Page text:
Christian radio host James Dobson said federal judges are “determined to shove their beliefs down our throats” by removing a Ten Commandments monument from the state judicial building’s rotunda.
The internationally syndicated talk show host joined more than a thousand supporters of suspended Chief Justice Roy Moore on Thursday to pray and rally for the return of the justice’s monument.
Dobson said the fight is about “an unelected, non-accountable, arrogant, imperialistic judiciary determined to shove their beliefs down our throats.”
A group that sued to have the monument removed said Dobson and other religious leaders were trying to fan the United States into a full-scale culture war.
“It won’t work,” said Barry Lynn of Americans United for Separation of Church and State. “Very few people have any interest in starting political fights with their neighbors over religion.”
Moore skipped the rally, saying he wants the fight to be about the public acknowledgment of God — not about him.
A federal judge ruled last year that the monument, when it sat in the building’s rotunda, violated the Constitution’s ban against government promotion of religion. Moore refused to comply with the order to move it, was overruled by his eight colleagues on the court, and was suspended. The monument was wheeled out of sight Wednesday.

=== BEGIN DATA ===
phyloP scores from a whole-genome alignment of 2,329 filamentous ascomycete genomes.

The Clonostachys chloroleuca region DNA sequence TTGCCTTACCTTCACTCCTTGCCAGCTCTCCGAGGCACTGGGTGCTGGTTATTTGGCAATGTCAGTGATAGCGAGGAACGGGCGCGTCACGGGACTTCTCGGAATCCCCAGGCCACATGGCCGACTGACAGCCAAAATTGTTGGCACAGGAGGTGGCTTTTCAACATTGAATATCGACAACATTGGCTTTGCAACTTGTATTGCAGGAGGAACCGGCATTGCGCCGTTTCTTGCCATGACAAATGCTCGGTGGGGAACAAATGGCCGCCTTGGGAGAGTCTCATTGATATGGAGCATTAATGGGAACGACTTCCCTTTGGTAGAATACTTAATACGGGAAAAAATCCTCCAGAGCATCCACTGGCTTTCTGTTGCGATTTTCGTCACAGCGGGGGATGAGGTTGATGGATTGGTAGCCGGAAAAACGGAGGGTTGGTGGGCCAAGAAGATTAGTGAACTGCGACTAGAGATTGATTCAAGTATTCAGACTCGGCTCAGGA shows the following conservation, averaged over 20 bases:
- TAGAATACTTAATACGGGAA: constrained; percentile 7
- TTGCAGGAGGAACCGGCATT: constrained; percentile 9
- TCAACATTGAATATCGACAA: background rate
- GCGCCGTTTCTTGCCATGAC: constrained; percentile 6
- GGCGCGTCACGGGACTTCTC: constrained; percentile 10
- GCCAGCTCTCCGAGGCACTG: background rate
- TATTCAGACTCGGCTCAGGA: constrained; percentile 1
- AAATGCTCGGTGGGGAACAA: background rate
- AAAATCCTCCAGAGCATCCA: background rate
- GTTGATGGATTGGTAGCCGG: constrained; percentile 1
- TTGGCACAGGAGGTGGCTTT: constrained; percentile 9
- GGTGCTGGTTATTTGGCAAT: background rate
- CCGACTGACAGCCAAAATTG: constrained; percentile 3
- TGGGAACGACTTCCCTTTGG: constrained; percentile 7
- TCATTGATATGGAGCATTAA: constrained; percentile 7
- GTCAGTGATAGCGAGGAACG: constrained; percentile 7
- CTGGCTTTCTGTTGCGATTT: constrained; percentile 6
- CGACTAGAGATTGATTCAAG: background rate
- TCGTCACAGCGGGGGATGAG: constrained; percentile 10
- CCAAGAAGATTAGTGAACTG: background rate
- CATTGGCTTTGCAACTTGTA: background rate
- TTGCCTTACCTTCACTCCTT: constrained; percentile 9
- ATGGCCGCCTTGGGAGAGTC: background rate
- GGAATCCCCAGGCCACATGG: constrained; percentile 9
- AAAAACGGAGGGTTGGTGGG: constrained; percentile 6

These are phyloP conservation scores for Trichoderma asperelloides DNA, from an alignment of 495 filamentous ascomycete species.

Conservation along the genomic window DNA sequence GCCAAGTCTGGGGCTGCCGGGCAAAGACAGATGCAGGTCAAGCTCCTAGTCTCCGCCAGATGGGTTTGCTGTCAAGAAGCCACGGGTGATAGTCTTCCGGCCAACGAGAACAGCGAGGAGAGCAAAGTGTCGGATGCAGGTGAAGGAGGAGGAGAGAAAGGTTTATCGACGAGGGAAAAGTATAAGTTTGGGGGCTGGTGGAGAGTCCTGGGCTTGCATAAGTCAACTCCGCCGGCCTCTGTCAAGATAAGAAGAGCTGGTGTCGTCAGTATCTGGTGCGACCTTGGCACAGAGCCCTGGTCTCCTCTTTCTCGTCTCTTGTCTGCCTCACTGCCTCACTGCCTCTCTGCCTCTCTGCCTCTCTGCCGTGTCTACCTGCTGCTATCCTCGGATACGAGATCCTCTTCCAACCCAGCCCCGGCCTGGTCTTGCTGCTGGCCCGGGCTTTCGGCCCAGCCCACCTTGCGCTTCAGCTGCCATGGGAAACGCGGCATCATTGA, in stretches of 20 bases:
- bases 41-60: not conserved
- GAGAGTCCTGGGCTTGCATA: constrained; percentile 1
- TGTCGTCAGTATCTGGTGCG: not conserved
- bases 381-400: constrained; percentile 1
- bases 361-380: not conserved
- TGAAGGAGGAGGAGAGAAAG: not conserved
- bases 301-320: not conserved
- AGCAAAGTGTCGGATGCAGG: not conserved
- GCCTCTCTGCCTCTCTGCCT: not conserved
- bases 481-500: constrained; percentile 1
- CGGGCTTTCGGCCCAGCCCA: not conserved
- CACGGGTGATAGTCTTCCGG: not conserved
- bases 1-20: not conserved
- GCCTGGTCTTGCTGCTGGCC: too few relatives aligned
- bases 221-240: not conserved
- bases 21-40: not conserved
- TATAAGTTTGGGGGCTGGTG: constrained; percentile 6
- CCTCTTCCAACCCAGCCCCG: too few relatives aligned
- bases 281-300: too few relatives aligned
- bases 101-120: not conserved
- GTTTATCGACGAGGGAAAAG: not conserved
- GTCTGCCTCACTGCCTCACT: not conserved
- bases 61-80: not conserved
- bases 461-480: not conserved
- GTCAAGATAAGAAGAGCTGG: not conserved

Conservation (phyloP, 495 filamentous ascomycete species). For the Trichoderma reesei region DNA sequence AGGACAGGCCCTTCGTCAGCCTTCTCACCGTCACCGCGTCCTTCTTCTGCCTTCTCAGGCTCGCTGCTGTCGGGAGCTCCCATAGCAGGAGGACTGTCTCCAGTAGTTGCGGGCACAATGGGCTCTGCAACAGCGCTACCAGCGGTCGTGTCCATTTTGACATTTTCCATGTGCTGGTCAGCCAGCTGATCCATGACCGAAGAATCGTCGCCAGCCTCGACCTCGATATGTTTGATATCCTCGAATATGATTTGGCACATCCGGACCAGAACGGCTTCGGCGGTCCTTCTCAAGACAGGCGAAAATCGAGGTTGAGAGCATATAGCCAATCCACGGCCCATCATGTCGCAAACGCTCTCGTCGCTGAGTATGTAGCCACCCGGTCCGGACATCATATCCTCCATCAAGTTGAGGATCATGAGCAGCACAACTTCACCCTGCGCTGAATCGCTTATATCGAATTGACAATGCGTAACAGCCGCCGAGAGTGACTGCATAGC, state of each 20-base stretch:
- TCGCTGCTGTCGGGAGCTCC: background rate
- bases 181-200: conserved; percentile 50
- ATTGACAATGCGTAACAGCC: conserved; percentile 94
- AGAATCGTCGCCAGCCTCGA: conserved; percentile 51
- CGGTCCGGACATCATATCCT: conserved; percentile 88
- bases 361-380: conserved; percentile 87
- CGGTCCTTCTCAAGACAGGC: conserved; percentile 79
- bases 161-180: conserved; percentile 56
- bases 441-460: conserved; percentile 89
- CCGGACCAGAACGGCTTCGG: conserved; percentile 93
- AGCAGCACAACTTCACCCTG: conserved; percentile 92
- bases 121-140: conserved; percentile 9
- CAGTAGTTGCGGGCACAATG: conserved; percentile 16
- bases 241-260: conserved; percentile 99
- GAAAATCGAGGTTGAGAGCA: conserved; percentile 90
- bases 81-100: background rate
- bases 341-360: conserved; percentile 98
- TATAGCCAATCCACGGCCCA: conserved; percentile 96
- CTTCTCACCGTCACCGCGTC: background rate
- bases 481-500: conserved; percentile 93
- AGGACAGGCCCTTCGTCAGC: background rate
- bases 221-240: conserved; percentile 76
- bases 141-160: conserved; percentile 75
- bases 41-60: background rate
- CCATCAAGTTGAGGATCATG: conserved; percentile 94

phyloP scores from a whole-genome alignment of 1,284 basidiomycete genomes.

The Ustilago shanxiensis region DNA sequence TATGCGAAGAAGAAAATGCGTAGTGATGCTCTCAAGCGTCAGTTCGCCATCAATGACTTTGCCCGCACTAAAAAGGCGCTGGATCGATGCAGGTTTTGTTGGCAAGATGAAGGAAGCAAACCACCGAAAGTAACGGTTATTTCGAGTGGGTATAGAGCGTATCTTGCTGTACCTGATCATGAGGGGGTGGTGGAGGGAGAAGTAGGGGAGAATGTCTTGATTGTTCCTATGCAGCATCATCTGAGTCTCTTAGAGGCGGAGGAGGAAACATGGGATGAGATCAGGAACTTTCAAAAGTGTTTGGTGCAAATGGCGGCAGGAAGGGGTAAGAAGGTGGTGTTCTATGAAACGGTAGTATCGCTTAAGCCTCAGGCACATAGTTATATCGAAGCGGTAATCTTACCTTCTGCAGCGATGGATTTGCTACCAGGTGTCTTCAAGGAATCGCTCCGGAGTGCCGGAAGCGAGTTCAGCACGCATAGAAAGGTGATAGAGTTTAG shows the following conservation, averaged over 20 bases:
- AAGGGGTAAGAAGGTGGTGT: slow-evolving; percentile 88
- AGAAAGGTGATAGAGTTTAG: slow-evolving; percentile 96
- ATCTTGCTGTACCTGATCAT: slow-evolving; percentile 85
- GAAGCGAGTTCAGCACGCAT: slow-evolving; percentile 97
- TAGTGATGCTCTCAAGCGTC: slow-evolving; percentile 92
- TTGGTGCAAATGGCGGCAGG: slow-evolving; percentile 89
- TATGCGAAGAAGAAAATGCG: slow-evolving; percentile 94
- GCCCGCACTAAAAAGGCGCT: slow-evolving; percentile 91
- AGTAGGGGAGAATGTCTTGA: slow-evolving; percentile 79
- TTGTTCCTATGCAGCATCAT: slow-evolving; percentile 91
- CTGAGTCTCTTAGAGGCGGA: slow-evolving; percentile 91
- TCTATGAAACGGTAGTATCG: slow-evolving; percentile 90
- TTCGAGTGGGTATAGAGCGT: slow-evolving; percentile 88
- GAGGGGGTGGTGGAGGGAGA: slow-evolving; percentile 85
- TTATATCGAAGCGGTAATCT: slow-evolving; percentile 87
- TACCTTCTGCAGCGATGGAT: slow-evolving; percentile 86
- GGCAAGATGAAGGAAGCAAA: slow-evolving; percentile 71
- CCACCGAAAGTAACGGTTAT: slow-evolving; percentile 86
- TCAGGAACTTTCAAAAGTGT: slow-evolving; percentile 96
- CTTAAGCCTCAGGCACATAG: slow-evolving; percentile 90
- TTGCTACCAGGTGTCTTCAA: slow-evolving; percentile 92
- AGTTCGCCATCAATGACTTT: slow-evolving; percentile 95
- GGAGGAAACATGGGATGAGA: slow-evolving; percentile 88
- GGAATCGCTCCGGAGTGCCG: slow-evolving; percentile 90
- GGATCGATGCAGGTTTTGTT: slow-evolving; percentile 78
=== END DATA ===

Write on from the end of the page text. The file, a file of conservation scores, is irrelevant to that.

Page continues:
Moore said he hopes for a final ruling on the issue from the U.S. Supreme Court.
Alabama Attorney General Bill Pryor has defended the justices’ decision to avoid the state being fined. Moore has been critical of them all, as well as of Gov. Bob Riley.
Asked in the interview Thursday why he expected others to disobey the law, which led to his own suspension under judicial ethics charges, Moore said: “I was saddened and dismayed that state officials were so anxious to follow the dictates of an unlawful order and move the monument into a hallway 50 feet away to hide its contents, to hide the truth.”
Scores of supporters keeping a vigil outside the building were dismayed when the granite monument was rolled to a back room. But their leaders said their prayer sessions and rallies would continue into next week.
On Thursday, rally speakers under a hot sun promised political retaliation.
“I don’t think it’s nearly as hot for us here as it’s going to get in the political climate of Alabama for all of those who have cooperated with this federal judge,” said former presidential candidate Alan Keyes.
U.S. District Judge Myron Thompson of Montgomery, who ruled last year that the monument violated the Constitution, has scheduled a Friday conference call to determine if the state is now in compliance with his order.